# Infinitesimal displacement in spherical coordinates

• PWiz
In summary, the conversation discusses the attempt to derive the value of ##ds^2## in spherical coordinates. The process involves breaking down the formula for Euclidean space into differential elements, simplifying it using trigonometric identities, and then rearranging the terms. There was initially a missing term, but after finding and correcting an error, the correct answer was obtained.
PWiz
I'm trying to derive what ##ds^2## equals to in spherical coordinates.
In Euclidean space, $$ds^2= dx^2+dy^2+dz^2$$
Where ##x=r \ cos\theta \ sin\phi## , ##y=r \ sin\theta \ sin\phi## , ##z=r \ cos\phi## (I'm using ##\phi## for the polar angle)
For simplicity, let ##cos \phi = A## and ##sin \phi = B##
Then ##dx=r \ cos\theta \ dB + B(cos \theta \ dr - r \ sin \theta \ d \theta)##
##dy=r \ sin\theta \ dB + B(sin \theta \ dr + r \ cos \theta \ d \theta)##
##dz= r \ dA + A \ dr##
When I add up the squares of the 3 differential elements above, gather similar terms and replace ##A## and ##B##, I get ##ds^2 = dr^2 + r^2 \ sin^2 \phi \ d \theta^2## , and you can see that one term is missing. Is something wrong with my approach?

theodoros.mihos said:
$$z = r\cos{\theta}$$
I'm using ##\phi ## as the polar angle and ##\theta## as the azimuthal angle over here. Either way, that won't add the missing term, but will only interchange the angle variables.

Sorry I see later.
$$x = rB\cos{theta} \,\Rightarrow\, dx = dr\,B\cos{\theta} + r\,dB\,\cos{theta} - rB\sin{\theta} = (B\,dr + r\,dB)\cos{\theta} - rB\sin{\theta}$$
$$dy = (B\,dr + r\,dB)\sin{\theta} +rB\cos{\theta} \,\text{and}\, dz = A\,dr-rB\,d\phi$$
because
$$A = cos{\phi} \Rightarrow dA = -\sin{\phi}\,d\phi = -B\,d\phi \,\text{and}\, dB = A\,d\phi$$
I think your problem is that A depends by B.

Last edited:
I found an error in my steps. I'm getting the correct answer now. Anyways, thanks for helping :)

## 1. What is an infinitesimal displacement in spherical coordinates?

An infinitesimal displacement in spherical coordinates refers to a very small change in position or distance in a three-dimensional space described using spherical coordinates. It is used to measure and analyze the motion or location of objects in a spherical coordinate system.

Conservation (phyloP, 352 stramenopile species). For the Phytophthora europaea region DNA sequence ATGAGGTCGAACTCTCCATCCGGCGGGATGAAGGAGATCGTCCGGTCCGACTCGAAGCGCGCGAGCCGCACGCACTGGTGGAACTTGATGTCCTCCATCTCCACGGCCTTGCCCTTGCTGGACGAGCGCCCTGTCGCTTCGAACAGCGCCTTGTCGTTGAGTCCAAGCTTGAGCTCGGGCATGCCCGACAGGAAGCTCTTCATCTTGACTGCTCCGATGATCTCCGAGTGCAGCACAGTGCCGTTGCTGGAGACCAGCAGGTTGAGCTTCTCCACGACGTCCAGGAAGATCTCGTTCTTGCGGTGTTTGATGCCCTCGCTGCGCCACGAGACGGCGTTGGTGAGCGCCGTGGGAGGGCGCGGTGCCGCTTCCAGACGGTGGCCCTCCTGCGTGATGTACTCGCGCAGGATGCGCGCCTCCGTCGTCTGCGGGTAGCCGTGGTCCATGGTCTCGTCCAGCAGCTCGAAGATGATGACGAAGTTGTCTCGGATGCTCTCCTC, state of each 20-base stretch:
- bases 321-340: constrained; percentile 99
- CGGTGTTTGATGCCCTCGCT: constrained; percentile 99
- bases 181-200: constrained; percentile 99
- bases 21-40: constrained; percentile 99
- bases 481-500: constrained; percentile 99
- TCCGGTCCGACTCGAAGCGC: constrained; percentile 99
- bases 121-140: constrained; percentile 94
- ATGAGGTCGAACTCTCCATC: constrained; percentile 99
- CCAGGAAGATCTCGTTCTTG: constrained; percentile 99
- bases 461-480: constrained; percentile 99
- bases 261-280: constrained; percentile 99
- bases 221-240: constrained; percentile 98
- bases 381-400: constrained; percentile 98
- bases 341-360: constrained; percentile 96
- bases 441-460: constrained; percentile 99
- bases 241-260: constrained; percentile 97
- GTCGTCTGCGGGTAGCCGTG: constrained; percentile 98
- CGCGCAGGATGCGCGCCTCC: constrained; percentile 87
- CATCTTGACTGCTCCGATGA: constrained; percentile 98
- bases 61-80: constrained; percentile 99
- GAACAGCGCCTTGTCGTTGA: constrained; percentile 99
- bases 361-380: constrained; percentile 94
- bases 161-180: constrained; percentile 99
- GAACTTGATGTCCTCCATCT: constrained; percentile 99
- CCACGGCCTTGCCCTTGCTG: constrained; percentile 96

## 2. How is an infinitesimal displacement expressed in spherical coordinates?

In spherical coordinates, an infinitesimal displacement is typically expressed using three variables: radial distance (r), polar angle (θ), and azimuthal angle (φ). It can also be expressed using differential calculus notation, such as dr, dθ, and dφ, to represent small changes in these variables.

## 3. What is the significance of infinitesimal displacements in spherical coordinates?

Infinitesimal displacements in spherical coordinates are important in understanding the motion and position of objects in a three-dimensional space, particularly in physics and engineering. They allow for precise calculations and analysis of motion and changes in position.

## 4. How are infinitesimal displacements used in calculus?

In calculus, infinitesimal displacements are used to calculate derivatives and integrals in spherical coordinates. They are also used in differential equations to model and solve problems involving motion and change in position in a three-dimensional space.

## 5. Can infinitesimal displacements be used in other coordinate systems?

Yes, infinitesimal displacements can be used in other coordinate systems, such as Cartesian coordinates or cylindrical coordinates. However, the expressions and calculations for infinitesimal displacements may differ depending on the coordinate system being used.

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